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    Cool! Thanks for sharing!

    For anyone who doesn’t want to take on building such a thing, I can recommend the Stream Deck which gives you programmable buttons with color LCD keycaps.

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      Macropads are a good introduction to the deep hole of building your own keyboards, most of which only require basic soldering. For anyone else interested, there are many alternatives through different vendors, with different availability (which is unfortunately usual for this hobby where stock comes and goes, some are only available through group buys etc.):

      These are all programmed with QMK and some even support rotary encoders (knobs that can be used for adjusting volume, scrolling etc.)

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        Just curious, why did you decide to tag this with a11y? Do you have any accessibility-related applications in mind?

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          Personally, no. I hadn’t thought about this device’s potential accessibility use cases until I was scanning through the available tags. In retrospect, it seemed like this device may be of some interest to the a11y community, given it’s potential to automate / shortcut repetitive tasks. I would be happy to remove the tag if folks feel like it’s inappropriate.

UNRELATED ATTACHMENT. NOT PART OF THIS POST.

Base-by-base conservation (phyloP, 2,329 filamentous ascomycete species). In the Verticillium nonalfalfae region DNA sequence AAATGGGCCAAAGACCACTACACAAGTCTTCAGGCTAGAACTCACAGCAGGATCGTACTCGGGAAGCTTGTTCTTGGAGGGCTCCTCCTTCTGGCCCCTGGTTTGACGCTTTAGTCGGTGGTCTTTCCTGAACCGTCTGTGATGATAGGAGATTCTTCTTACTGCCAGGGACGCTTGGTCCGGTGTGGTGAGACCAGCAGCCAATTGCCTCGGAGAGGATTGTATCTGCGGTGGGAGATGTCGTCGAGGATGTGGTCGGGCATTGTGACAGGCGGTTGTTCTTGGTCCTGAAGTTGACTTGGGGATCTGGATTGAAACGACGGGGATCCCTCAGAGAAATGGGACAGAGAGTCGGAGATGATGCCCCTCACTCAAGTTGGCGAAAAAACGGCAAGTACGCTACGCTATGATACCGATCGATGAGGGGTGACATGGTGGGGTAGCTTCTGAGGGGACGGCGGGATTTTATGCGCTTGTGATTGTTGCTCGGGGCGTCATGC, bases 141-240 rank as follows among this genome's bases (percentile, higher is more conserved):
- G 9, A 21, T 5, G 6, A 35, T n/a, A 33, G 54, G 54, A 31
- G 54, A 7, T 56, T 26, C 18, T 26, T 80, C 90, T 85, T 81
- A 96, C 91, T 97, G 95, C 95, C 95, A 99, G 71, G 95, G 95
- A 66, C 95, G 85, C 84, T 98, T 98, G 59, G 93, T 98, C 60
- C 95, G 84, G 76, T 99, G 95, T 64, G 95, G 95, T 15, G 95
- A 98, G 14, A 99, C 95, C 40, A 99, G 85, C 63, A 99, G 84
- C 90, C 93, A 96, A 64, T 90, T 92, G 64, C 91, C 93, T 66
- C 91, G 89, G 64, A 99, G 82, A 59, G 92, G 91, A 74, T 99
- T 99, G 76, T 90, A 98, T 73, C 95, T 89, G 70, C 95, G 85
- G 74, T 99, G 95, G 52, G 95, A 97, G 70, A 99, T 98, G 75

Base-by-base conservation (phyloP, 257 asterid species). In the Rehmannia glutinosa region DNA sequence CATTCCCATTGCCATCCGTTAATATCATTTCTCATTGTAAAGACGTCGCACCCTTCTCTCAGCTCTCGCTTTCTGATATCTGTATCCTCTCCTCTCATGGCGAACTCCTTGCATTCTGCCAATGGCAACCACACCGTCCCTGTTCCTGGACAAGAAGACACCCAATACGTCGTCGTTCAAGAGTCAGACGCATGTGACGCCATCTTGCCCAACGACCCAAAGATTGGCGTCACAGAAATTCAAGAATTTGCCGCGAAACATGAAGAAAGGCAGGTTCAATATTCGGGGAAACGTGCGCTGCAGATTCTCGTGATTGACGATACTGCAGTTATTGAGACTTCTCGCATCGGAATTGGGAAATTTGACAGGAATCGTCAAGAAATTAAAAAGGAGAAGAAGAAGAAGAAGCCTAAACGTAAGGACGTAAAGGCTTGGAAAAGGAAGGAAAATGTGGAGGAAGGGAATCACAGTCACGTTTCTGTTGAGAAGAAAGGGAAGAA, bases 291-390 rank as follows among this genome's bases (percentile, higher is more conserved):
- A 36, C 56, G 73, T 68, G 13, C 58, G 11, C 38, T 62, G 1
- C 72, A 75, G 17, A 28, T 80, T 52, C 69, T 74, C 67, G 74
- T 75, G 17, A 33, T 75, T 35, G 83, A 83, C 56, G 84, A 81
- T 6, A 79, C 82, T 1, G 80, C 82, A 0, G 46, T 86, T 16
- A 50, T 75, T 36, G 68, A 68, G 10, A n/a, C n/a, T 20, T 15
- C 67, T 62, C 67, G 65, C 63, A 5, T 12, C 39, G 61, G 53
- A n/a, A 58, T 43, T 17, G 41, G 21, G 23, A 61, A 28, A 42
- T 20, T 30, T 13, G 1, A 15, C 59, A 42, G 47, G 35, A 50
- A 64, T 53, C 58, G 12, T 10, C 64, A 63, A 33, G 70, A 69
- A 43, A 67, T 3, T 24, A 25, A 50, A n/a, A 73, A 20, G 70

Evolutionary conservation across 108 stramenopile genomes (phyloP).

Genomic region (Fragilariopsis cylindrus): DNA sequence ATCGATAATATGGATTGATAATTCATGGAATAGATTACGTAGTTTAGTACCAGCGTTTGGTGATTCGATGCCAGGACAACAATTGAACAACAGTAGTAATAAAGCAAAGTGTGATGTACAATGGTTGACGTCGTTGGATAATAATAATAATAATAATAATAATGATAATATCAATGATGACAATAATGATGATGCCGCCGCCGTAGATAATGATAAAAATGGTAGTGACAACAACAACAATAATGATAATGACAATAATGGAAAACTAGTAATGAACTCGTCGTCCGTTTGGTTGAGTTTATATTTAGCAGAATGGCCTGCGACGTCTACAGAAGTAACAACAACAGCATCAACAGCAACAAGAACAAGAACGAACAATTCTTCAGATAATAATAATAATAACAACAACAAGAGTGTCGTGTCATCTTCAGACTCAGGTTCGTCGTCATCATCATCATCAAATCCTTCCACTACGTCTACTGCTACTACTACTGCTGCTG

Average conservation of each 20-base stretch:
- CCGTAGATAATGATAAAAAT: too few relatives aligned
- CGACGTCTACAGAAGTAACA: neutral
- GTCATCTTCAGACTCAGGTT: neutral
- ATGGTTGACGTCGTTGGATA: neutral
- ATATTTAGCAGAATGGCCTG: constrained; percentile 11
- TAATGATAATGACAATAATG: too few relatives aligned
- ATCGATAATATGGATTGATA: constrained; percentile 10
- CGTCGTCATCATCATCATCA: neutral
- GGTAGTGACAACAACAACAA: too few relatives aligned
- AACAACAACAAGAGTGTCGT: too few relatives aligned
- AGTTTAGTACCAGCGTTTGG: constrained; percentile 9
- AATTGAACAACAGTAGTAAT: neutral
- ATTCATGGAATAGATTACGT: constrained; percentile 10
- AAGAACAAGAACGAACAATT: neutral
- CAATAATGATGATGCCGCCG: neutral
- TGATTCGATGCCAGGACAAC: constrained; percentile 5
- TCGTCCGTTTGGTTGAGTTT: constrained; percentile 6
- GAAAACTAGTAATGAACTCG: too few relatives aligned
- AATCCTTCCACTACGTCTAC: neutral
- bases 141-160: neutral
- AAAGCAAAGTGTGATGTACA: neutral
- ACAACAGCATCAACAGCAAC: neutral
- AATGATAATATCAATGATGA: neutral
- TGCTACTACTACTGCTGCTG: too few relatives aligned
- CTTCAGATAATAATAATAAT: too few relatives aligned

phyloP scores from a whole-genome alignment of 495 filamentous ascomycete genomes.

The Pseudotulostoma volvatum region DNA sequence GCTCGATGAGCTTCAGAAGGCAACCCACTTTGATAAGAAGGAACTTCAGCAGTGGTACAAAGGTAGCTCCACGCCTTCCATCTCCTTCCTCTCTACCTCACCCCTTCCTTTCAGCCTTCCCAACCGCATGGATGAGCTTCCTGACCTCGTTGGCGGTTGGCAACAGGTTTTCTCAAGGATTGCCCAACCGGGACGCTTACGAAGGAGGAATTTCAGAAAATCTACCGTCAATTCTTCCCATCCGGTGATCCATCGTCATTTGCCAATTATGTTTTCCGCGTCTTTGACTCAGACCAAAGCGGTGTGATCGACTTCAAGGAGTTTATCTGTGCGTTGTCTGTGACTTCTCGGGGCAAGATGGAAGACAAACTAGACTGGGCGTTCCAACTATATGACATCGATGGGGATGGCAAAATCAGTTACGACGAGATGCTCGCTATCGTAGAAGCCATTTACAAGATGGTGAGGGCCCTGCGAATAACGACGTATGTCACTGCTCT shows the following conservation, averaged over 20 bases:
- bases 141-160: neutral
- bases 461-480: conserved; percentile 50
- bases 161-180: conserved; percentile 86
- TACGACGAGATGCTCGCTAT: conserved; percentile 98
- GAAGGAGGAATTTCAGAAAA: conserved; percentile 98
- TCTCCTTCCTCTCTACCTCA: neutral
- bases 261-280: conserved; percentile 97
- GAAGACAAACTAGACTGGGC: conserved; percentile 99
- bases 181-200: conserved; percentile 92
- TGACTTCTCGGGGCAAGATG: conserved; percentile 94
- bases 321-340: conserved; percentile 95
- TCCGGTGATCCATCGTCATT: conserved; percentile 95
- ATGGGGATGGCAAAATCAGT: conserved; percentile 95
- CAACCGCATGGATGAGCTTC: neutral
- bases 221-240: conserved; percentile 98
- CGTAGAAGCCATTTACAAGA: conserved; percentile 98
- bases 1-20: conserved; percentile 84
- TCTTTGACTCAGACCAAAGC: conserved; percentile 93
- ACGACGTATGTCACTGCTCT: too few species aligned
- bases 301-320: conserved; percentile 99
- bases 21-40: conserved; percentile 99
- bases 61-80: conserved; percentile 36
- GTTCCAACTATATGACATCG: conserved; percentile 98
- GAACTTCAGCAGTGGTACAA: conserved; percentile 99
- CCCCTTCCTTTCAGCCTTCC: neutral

To give an example use case, I broke my left wrist a few years ago. Typing was mostly possible with my right hand, “hunt and peck” style. However, it was difficult to submit key combinations that required multiple buttons spread across the keyboard. For example, Ctrl+Alt+Del. This device would have made submitting such a key combination possible with the press of a single button.

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            I have no objection to the tag; I was just wondering what you had in mind.

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          I have one of these and use it as a combo numpad and macropad (default layer is numpad with some macro keys; an fn key to switch to macro layer).

          My favorite trick is to set MacOS automator quick actions to obnoxiously long key combinations, then map that combination to a single key on my macropad. It lets me have a single keypress to for example, send a fingerprint tap event to the android emulator.

          I enjoyed your writeup on the build process. It is definitely a lot of fun.